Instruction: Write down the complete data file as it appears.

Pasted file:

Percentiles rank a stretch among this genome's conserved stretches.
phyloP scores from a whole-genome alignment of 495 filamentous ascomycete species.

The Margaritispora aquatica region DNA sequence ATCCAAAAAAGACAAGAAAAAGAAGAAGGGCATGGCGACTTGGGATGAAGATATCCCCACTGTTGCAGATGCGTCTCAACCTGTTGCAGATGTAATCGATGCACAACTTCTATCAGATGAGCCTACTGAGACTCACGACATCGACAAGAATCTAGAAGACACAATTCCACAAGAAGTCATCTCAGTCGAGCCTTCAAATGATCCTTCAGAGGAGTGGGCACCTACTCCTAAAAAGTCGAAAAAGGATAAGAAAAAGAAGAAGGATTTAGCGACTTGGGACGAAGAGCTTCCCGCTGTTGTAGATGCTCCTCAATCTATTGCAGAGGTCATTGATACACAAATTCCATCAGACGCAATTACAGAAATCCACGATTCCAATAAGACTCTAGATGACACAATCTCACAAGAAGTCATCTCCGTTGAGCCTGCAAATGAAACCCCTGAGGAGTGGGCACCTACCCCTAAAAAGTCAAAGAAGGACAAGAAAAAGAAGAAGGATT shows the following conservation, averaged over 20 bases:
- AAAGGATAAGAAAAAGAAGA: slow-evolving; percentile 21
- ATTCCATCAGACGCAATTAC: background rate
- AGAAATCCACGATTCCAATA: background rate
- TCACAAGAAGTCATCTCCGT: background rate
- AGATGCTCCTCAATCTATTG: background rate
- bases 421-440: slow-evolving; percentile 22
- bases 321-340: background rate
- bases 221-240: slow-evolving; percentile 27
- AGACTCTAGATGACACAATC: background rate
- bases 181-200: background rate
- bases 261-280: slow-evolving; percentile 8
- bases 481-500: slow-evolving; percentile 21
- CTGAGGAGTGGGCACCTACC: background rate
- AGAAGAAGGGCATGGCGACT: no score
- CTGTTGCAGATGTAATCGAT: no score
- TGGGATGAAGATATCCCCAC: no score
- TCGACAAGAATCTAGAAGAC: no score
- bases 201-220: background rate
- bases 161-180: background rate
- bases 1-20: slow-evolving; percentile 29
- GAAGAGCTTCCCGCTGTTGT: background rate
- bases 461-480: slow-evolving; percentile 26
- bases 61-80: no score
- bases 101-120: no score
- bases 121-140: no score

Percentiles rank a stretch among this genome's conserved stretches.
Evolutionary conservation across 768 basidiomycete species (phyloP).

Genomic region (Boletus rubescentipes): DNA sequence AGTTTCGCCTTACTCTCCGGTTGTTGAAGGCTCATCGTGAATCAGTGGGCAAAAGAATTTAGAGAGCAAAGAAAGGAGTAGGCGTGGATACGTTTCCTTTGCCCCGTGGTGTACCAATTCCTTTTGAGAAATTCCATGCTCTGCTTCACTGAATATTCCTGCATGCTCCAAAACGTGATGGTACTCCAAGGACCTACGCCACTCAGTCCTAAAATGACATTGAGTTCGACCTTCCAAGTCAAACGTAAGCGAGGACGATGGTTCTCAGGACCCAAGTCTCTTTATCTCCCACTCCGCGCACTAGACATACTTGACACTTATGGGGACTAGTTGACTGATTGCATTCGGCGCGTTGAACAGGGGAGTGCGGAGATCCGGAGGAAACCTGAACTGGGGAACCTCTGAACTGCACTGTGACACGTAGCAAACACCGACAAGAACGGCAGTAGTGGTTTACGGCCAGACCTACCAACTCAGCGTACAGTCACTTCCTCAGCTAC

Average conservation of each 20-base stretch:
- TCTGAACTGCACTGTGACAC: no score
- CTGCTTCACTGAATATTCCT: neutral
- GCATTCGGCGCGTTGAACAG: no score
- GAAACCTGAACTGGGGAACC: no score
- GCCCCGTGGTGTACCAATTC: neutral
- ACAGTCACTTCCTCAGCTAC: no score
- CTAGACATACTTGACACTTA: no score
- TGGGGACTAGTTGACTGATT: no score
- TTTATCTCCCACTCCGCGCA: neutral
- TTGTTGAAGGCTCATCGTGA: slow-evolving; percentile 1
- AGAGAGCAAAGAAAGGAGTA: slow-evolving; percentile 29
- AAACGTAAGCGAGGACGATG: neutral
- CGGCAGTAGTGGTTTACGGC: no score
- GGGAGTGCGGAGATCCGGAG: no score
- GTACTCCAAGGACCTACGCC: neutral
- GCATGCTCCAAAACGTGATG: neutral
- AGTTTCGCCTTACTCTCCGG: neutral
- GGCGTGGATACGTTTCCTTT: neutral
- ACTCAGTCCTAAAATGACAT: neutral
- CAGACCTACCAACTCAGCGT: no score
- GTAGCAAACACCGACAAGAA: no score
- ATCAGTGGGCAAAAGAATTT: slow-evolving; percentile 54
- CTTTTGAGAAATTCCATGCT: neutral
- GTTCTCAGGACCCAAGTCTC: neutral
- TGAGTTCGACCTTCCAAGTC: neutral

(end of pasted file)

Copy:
Percentiles rank a stretch among this genome's conserved stretches.
phyloP scores from a whole-genome alignment of 495 filamentous ascomycete species.

The Margaritispora aquatica region DNA sequence ATCCAAAAAAGACAAGAAAAAGAAGAAGGGCATGGCGACTTGGGATGAAGATATCCCCACTGTTGCAGATGCGTCTCAACCTGTTGCAGATGTAATCGATGCACAACTTCTATCAGATGAGCCTACTGAGACTCACGACATCGACAAGAATCTAGAAGACACAATTCCACAAGAAGTCATCTCAGTCGAGCCTTCAAATGATCCTTCAGAGGAGTGGGCACCTACTCCTAAAAAGTCGAAAAAGGATAAGAAAAAGAAGAAGGATTTAGCGACTTGGGACGAAGAGCTTCCCGCTGTTGTAGATGCTCCTCAATCTATTGCAGAGGTCATTGATACACAAATTCCATCAGACGCAATTACAGAAATCCACGATTCCAATAAGACTCTAGATGACACAATCTCACAAGAAGTCATCTCCGTTGAGCCTGCAAATGAAACCCCTGAGGAGTGGGCACCTACCCCTAAAAAGTCAAAGAAGGACAAGAAAAAGAAGAAGGATT shows the following conservation, averaged over 20 bases:
- AAAGGATAAGAAAAAGAAGA: slow-evolving; percentile 21
- ATTCCATCAGACGCAATTAC: background rate
- AGAAATCCACGATTCCAATA: background rate
- TCACAAGAAGTCATCTCCGT: background rate
- AGATGCTCCTCAATCTATTG: background rate
- bases 421-440: slow-evolving; percentile 22
- bases 321-340: background rate
- bases 221-240: slow-evolving; percentile 27
- AGACTCTAGATGACACAATC: background rate
- bases 181-200: background rate
- bases 261-280: slow-evolving; percentile 8
- bases 481-500: slow-evolving; percentile 21
- CTGAGGAGTGGGCACCTACC: background rate
- AGAAGAAGGGCATGGCGACT: no score
- CTGTTGCAGATGTAATCGAT: no score
- TGGGATGAAGATATCCCCAC: no score
- TCGACAAGAATCTAGAAGAC: no score
- bases 201-220: background rate
- bases 161-180: background rate
- bases 1-20: slow-evolving; percentile 29
- GAAGAGCTTCCCGCTGTTGT: background rate
- bases 461-480: slow-evolving; percentile 26
- bases 61-80: no score
- bases 101-120: no score
- bases 121-140: no score

Percentiles rank a stretch among this genome's conserved stretches.
Evolutionary conservation across 768 basidiomycete species (phyloP).

Genomic region (Boletus rubescentipes): DNA sequence AGTTTCGCCTTACTCTCCGGTTGTTGAAGGCTCATCGTGAATCAGTGGGCAAAAGAATTTAGAGAGCAAAGAAAGGAGTAGGCGTGGATACGTTTCCTTTGCCCCGTGGTGTACCAATTCCTTTTGAGAAATTCCATGCTCTGCTTCACTGAATATTCCTGCATGCTCCAAAACGTGATGGTACTCCAAGGACCTACGCCACTCAGTCCTAAAATGACATTGAGTTCGACCTTCCAAGTCAAACGTAAGCGAGGACGATGGTTCTCAGGACCCAAGTCTCTTTATCTCCCACTCCGCGCACTAGACATACTTGACACTTATGGGGACTAGTTGACTGATTGCATTCGGCGCGTTGAACAGGGGAGTGCGGAGATCCGGAGGAAACCTGAACTGGGGAACCTCTGAACTGCACTGTGACACGTAGCAAACACCGACAAGAACGGCAGTAGTGGTTTACGGCCAGACCTACCAACTCAGCGTACAGTCACTTCCTCAGCTAC

Average conservation of each 20-base stretch:
- TCTGAACTGCACTGTGACAC: no score
- CTGCTTCACTGAATATTCCT: neutral
- GCATTCGGCGCGTTGAACAG: no score
- GAAACCTGAACTGGGGAACC: no score
- GCCCCGTGGTGTACCAATTC: neutral
- ACAGTCACTTCCTCAGCTAC: no score
- CTAGACATACTTGACACTTA: no score
- TGGGGACTAGTTGACTGATT: no score
- TTTATCTCCCACTCCGCGCA: neutral
- TTGTTGAAGGCTCATCGTGA: slow-evolving; percentile 1
- AGAGAGCAAAGAAAGGAGTA: slow-evolving; percentile 29
- AAACGTAAGCGAGGACGATG: neutral
- CGGCAGTAGTGGTTTACGGC: no score
- GGGAGTGCGGAGATCCGGAG: no score
- GTACTCCAAGGACCTACGCC: neutral
- GCATGCTCCAAAACGTGATG: neutral
- AGTTTCGCCTTACTCTCCGG: neutral
- GGCGTGGATACGTTTCCTTT: neutral
- ACTCAGTCCTAAAATGACAT: neutral
- CAGACCTACCAACTCAGCGT: no score
- GTAGCAAACACCGACAAGAA: no score
- ATCAGTGGGCAAAAGAATTT: slow-evolving; percentile 54
- CTTTTGAGAAATTCCATGCT: neutral
- GTTCTCAGGACCCAAGTCTC: neutral
- TGAGTTCGACCTTCCAAGTC: neutral